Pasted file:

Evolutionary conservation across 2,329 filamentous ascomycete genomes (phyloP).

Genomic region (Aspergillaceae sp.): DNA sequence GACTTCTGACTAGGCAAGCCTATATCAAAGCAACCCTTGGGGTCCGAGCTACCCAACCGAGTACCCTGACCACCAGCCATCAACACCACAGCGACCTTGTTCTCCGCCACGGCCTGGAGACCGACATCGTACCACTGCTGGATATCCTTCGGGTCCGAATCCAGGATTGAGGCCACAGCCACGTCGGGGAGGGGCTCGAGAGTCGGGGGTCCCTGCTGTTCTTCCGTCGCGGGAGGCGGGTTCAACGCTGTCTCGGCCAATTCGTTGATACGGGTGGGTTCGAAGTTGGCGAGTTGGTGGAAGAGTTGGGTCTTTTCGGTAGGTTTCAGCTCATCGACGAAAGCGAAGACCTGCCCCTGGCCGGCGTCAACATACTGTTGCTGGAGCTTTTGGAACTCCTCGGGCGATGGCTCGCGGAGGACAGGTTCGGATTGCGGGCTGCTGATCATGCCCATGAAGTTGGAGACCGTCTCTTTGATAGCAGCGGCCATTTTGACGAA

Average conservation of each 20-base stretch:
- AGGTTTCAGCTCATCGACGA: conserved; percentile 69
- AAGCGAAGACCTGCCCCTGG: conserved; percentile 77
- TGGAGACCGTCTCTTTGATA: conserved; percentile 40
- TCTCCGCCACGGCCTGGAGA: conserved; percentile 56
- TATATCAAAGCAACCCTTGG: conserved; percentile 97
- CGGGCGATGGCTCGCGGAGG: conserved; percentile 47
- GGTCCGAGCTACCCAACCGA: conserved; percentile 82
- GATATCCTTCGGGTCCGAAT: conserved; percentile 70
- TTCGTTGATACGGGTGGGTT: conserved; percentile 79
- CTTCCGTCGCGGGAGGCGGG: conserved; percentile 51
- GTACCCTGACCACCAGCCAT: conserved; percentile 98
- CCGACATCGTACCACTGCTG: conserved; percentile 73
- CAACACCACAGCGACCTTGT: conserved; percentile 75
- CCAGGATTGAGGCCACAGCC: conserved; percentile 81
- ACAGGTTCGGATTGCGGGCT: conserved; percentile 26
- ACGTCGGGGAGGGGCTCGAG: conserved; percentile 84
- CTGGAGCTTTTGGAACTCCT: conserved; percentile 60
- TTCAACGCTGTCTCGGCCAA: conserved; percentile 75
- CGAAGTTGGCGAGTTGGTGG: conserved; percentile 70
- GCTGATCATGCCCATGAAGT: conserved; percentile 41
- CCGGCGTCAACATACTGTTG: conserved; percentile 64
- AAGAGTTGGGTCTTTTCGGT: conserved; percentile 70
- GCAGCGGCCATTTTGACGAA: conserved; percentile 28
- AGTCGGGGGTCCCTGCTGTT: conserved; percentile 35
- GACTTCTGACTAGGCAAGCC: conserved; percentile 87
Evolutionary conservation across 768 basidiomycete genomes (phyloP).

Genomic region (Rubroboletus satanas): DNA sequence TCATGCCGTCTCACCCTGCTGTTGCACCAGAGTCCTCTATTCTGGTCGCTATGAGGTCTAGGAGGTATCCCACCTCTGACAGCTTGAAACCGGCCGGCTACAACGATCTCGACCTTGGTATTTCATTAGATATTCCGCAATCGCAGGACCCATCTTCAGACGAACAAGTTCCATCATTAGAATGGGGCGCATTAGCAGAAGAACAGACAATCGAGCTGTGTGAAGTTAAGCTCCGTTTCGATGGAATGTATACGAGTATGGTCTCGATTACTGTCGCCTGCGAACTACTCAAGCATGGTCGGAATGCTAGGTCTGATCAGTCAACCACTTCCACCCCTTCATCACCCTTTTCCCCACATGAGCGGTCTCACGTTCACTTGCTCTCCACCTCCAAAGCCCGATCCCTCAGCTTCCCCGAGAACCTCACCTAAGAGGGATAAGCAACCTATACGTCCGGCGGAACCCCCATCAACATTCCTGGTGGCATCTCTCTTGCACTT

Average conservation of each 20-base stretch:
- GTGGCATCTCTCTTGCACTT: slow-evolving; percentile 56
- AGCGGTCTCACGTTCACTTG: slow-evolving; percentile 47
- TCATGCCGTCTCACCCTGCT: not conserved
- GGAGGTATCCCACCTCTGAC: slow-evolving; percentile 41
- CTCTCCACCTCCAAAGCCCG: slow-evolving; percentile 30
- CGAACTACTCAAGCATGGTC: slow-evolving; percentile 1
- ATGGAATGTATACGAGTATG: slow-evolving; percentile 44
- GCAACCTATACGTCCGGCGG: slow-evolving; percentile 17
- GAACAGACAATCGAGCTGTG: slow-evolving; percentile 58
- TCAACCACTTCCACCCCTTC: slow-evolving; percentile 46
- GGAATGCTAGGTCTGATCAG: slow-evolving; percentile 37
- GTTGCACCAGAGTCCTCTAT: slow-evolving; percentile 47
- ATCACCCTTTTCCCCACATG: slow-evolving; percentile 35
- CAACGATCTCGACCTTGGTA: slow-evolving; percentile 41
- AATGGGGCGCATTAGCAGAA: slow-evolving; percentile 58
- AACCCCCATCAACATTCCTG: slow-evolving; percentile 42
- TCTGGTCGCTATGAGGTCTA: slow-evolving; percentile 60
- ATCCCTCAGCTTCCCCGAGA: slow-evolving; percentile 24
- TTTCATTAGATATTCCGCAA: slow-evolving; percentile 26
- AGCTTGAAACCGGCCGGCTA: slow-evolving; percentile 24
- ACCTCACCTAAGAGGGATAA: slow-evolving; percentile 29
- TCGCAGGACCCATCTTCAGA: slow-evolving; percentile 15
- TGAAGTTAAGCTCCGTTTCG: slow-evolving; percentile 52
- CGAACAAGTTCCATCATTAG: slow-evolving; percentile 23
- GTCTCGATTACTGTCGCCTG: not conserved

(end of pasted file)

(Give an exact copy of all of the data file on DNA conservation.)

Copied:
Evolutionary conservation across 2,329 filamentous ascomycete genomes (phyloP).

Genomic region (Aspergillaceae sp.): DNA sequence GACTTCTGACTAGGCAAGCCTATATCAAAGCAACCCTTGGGGTCCGAGCTACCCAACCGAGTACCCTGACCACCAGCCATCAACACCACAGCGACCTTGTTCTCCGCCACGGCCTGGAGACCGACATCGTACCACTGCTGGATATCCTTCGGGTCCGAATCCAGGATTGAGGCCACAGCCACGTCGGGGAGGGGCTCGAGAGTCGGGGGTCCCTGCTGTTCTTCCGTCGCGGGAGGCGGGTTCAACGCTGTCTCGGCCAATTCGTTGATACGGGTGGGTTCGAAGTTGGCGAGTTGGTGGAAGAGTTGGGTCTTTTCGGTAGGTTTCAGCTCATCGACGAAAGCGAAGACCTGCCCCTGGCCGGCGTCAACATACTGTTGCTGGAGCTTTTGGAACTCCTCGGGCGATGGCTCGCGGAGGACAGGTTCGGATTGCGGGCTGCTGATCATGCCCATGAAGTTGGAGACCGTCTCTTTGATAGCAGCGGCCATTTTGACGAA

Average conservation of each 20-base stretch:
- AGGTTTCAGCTCATCGACGA: conserved; percentile 69
- AAGCGAAGACCTGCCCCTGG: conserved; percentile 77
- TGGAGACCGTCTCTTTGATA: conserved; percentile 40
- TCTCCGCCACGGCCTGGAGA: conserved; percentile 56
- TATATCAAAGCAACCCTTGG: conserved; percentile 97
- CGGGCGATGGCTCGCGGAGG: conserved; percentile 47
- GGTCCGAGCTACCCAACCGA: conserved; percentile 82
- GATATCCTTCGGGTCCGAAT: conserved; percentile 70
- TTCGTTGATACGGGTGGGTT: conserved; percentile 79
- CTTCCGTCGCGGGAGGCGGG: conserved; percentile 51
- GTACCCTGACCACCAGCCAT: conserved; percentile 98
- CCGACATCGTACCACTGCTG: conserved; percentile 73
- CAACACCACAGCGACCTTGT: conserved; percentile 75
- CCAGGATTGAGGCCACAGCC: conserved; percentile 81
- ACAGGTTCGGATTGCGGGCT: conserved; percentile 26
- ACGTCGGGGAGGGGCTCGAG: conserved; percentile 84
- CTGGAGCTTTTGGAACTCCT: conserved; percentile 60
- TTCAACGCTGTCTCGGCCAA: conserved; percentile 75
- CGAAGTTGGCGAGTTGGTGG: conserved; percentile 70
- GCTGATCATGCCCATGAAGT: conserved; percentile 41
- CCGGCGTCAACATACTGTTG: conserved; percentile 64
- AAGAGTTGGGTCTTTTCGGT: conserved; percentile 70
- GCAGCGGCCATTTTGACGAA: conserved; percentile 28
- AGTCGGGGGTCCCTGCTGTT: conserved; percentile 35
- GACTTCTGACTAGGCAAGCC: conserved; percentile 87
Evolutionary conservation across 768 basidiomycete genomes (phyloP).

Genomic region (Rubroboletus satanas): DNA sequence TCATGCCGTCTCACCCTGCTGTTGCACCAGAGTCCTCTATTCTGGTCGCTATGAGGTCTAGGAGGTATCCCACCTCTGACAGCTTGAAACCGGCCGGCTACAACGATCTCGACCTTGGTATTTCATTAGATATTCCGCAATCGCAGGACCCATCTTCAGACGAACAAGTTCCATCATTAGAATGGGGCGCATTAGCAGAAGAACAGACAATCGAGCTGTGTGAAGTTAAGCTCCGTTTCGATGGAATGTATACGAGTATGGTCTCGATTACTGTCGCCTGCGAACTACTCAAGCATGGTCGGAATGCTAGGTCTGATCAGTCAACCACTTCCACCCCTTCATCACCCTTTTCCCCACATGAGCGGTCTCACGTTCACTTGCTCTCCACCTCCAAAGCCCGATCCCTCAGCTTCCCCGAGAACCTCACCTAAGAGGGATAAGCAACCTATACGTCCGGCGGAACCCCCATCAACATTCCTGGTGGCATCTCTCTTGCACTT

Average conservation of each 20-base stretch:
- GTGGCATCTCTCTTGCACTT: slow-evolving; percentile 56
- AGCGGTCTCACGTTCACTTG: slow-evolving; percentile 47
- TCATGCCGTCTCACCCTGCT: not conserved
- GGAGGTATCCCACCTCTGAC: slow-evolving; percentile 41
- CTCTCCACCTCCAAAGCCCG: slow-evolving; percentile 30
- CGAACTACTCAAGCATGGTC: slow-evolving; percentile 1
- ATGGAATGTATACGAGTATG: slow-evolving; percentile 44
- GCAACCTATACGTCCGGCGG: slow-evolving; percentile 17
- GAACAGACAATCGAGCTGTG: slow-evolving; percentile 58
- TCAACCACTTCCACCCCTTC: slow-evolving; percentile 46
- GGAATGCTAGGTCTGATCAG: slow-evolving; percentile 37
- GTTGCACCAGAGTCCTCTAT: slow-evolving; percentile 47
- ATCACCCTTTTCCCCACATG: slow-evolving; percentile 35
- CAACGATCTCGACCTTGGTA: slow-evolving; percentile 41
- AATGGGGCGCATTAGCAGAA: slow-evolving; percentile 58
- AACCCCCATCAACATTCCTG: slow-evolving; percentile 42
- TCTGGTCGCTATGAGGTCTA: slow-evolving; percentile 60
- ATCCCTCAGCTTCCCCGAGA: slow-evolving; percentile 24
- TTTCATTAGATATTCCGCAA: slow-evolving; percentile 26
- AGCTTGAAACCGGCCGGCTA: slow-evolving; percentile 24
- ACCTCACCTAAGAGGGATAA: slow-evolving; percentile 29
- TCGCAGGACCCATCTTCAGA: slow-evolving; percentile 15
- TGAAGTTAAGCTCCGTTTCG: slow-evolving; percentile 52
- CGAACAAGTTCCATCATTAG: slow-evolving; percentile 23
- GTCTCGATTACTGTCGCCTG: not conserved